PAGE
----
The end of June saw the launch of Country Leadership and Collaboration on Neglected Tropical Diseases, the third progress report on the landmark London Declaration on NTDs in which a number of partners committed to eliminating or controlling 10 neglected diseases by 2020. As well as showcasing examples of countries making strides toward increasing domestic investments to control and eliminate NTDs and providing a compelling case for why NTDs are a development best buy, the report tracks the progress being made by all the ten NTDs towards elimination. So, what does it tell us about trachoma?
The report includes a global scorecard, which provides a topline ‘traffic light’ overview of how each disease is tracking against 2020 targets. This year, trachoma scores an overall green but with two yellow ratings against coverage and impact milestones and drug requests filled. So, all in all, trachoma appears to be making good progress despite some challenges.
As Lisa Rotondo, Vice-Chair of the NNN, highlighted at the launch, trachoma is making fantastic progress. We benefit from a uniquely strong global partnership, ambitious mapping efforts and fantastic resource commitments from a range NGDOs, donors and private sector partners. 2014 saw the launch of two large scale funded initiatives, which have made tremendous strides in their first year of implementation.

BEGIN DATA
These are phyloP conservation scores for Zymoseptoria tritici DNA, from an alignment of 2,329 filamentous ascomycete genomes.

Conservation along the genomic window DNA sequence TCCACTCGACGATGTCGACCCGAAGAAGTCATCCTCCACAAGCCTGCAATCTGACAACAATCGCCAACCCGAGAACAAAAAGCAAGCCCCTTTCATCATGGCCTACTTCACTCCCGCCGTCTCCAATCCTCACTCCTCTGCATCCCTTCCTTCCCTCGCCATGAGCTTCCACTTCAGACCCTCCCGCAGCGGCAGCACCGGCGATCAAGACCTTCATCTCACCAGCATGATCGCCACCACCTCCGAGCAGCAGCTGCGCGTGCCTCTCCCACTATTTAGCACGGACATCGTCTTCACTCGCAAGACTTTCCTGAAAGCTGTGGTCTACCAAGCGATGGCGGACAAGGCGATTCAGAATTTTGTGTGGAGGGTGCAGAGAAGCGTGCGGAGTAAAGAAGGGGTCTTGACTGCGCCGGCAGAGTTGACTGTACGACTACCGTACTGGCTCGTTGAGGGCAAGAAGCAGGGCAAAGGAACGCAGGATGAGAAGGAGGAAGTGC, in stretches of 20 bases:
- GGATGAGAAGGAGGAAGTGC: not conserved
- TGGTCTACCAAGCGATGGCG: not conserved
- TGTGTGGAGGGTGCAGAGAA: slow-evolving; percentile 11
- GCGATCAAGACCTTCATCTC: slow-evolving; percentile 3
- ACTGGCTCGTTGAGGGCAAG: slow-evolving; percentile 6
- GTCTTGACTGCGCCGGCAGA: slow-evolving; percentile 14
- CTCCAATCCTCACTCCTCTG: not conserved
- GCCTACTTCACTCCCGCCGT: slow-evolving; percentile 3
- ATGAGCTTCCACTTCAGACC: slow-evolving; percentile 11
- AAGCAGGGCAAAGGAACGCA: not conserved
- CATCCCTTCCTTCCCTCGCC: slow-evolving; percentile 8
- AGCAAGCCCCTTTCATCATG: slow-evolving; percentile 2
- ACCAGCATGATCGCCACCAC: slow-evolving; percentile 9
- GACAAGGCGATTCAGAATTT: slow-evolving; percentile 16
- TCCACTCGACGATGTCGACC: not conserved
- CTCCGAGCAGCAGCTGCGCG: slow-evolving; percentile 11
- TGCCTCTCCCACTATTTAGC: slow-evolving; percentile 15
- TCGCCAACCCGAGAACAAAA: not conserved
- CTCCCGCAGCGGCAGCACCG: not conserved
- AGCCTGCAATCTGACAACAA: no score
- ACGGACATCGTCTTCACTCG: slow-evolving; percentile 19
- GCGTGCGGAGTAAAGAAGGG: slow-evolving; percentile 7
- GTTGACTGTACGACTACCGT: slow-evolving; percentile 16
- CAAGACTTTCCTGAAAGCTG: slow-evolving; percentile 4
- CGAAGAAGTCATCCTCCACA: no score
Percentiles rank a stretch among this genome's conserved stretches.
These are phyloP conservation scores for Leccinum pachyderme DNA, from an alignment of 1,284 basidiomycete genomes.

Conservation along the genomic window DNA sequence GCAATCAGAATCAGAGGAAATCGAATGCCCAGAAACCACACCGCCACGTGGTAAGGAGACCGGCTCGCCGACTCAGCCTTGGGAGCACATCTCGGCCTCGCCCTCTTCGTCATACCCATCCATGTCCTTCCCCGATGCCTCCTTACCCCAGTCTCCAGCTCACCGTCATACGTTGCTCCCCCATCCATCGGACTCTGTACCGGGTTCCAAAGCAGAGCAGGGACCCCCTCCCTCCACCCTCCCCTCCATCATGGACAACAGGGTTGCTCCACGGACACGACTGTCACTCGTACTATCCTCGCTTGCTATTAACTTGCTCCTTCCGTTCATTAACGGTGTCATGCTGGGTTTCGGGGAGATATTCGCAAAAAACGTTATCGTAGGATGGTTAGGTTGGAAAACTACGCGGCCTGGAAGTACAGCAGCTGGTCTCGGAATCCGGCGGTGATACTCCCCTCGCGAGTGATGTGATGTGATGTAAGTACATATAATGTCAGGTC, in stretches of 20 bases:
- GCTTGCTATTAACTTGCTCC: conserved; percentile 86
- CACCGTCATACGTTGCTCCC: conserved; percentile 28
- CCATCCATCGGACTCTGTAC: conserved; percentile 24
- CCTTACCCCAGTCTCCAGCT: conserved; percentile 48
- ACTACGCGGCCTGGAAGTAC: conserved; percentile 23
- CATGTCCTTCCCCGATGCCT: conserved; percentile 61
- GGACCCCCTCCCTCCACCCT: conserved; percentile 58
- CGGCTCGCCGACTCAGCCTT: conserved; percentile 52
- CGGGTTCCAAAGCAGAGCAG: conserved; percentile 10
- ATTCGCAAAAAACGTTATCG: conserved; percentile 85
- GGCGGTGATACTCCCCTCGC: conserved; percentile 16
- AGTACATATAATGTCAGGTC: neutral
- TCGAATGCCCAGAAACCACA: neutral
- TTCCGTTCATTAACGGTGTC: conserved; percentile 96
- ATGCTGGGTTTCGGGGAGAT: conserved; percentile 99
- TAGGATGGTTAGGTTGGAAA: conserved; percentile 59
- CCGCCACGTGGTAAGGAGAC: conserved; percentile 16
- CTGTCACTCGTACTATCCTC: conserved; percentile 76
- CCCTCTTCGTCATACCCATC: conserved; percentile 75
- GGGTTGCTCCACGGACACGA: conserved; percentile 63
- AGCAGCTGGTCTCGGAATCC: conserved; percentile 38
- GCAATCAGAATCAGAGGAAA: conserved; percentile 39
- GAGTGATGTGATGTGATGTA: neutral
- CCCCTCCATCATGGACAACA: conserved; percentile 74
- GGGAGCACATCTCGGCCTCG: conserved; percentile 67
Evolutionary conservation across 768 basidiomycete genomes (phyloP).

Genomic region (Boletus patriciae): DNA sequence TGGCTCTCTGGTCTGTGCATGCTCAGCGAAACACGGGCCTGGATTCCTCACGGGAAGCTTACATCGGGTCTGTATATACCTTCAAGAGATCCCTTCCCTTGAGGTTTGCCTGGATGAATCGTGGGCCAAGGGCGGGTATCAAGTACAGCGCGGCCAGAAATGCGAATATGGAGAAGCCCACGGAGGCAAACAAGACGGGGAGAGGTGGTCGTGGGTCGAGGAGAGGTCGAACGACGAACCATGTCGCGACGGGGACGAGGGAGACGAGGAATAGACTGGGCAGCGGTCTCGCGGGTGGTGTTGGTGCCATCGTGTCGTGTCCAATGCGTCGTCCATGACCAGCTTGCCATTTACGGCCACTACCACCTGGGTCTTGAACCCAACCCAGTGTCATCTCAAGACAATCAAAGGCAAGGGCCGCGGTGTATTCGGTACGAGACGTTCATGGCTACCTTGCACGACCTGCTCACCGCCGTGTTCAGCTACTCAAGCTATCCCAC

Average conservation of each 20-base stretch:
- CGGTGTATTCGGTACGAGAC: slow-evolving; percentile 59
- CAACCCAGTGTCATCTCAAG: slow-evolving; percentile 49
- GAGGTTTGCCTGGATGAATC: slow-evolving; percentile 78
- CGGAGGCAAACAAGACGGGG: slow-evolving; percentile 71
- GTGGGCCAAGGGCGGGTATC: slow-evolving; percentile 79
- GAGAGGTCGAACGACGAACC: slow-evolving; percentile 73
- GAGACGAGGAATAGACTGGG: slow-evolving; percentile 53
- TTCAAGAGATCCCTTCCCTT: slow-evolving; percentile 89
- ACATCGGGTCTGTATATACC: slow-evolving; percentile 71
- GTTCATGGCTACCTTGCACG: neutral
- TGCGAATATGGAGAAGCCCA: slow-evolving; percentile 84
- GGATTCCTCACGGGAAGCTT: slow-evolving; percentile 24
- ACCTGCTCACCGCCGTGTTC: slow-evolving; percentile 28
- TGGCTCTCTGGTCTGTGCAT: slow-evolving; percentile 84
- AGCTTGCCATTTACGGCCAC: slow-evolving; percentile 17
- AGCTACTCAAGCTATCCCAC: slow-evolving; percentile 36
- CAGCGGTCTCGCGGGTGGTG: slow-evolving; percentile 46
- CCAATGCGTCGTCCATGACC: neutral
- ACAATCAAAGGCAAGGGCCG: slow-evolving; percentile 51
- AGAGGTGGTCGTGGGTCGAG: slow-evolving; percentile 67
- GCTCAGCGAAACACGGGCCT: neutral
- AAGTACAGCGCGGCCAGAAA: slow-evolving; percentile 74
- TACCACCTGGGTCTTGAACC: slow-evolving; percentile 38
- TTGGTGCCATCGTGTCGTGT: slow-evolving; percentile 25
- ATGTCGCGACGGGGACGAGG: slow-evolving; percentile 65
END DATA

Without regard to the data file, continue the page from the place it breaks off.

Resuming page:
However, there is still much to be done. Yes, as the report highlights, more progress needs to be made to address the facial cleanliness and environmental improvement components of the WHO-endorsed strategy for elimination. We are making inroads through our work to build linkages with water, sanitation and hygiene (WASH) sectors but more work is needed to advocate the value of the WASH sector targeting their services to NTD-endemic communities. With all the current talk within the development sector around reaching the most in need, NTDs like trachoma, as proxy indicators for disease and poverty, provide a unique opportunity for the WASH sector to target their services to the areas of highest need.
A second but related area of priority is operational research. There are critical but as-yet unaddressed questions relating to all four elements of the SAFE strategy and community assessment that need to be answered as soon as possible to ensure the success, sustainability or efficiency of trachoma elimination efforts. Further work to refine the facial cleanliness and environmental improvement components of SAFE is particularly urgent.
Finally, further investments are needed to address the funding gaps. The Global Trachoma Mapping Project has provided us with an unprecedented understanding of where the needs for trachoma interventions exist by mapping prevalence in areas that were suspected to be endemic. As a result, the number of districts confirmed as endemic has increased to 1,530, increasing the amount of known work that lies ahead. Through our advocacy and resource mobilisation efforts we need to significantly expand the group of donors contributing to trachoma elimination efforts.
There is no question that the elimination of blinding trachoma is an achievable objective – what can we do together to influence the scope and scale of support available to global efforts? It is our urgent responsibility to act now - despite the progress we’re seeing; people in communities are still suffering. We all agree that this should not be business as usual. Supporting the elimination of trachoma is a unique opportunity to be part of an exceptional success story of making a painful and debilitation disease history and we welcome and invite others to be a part of it.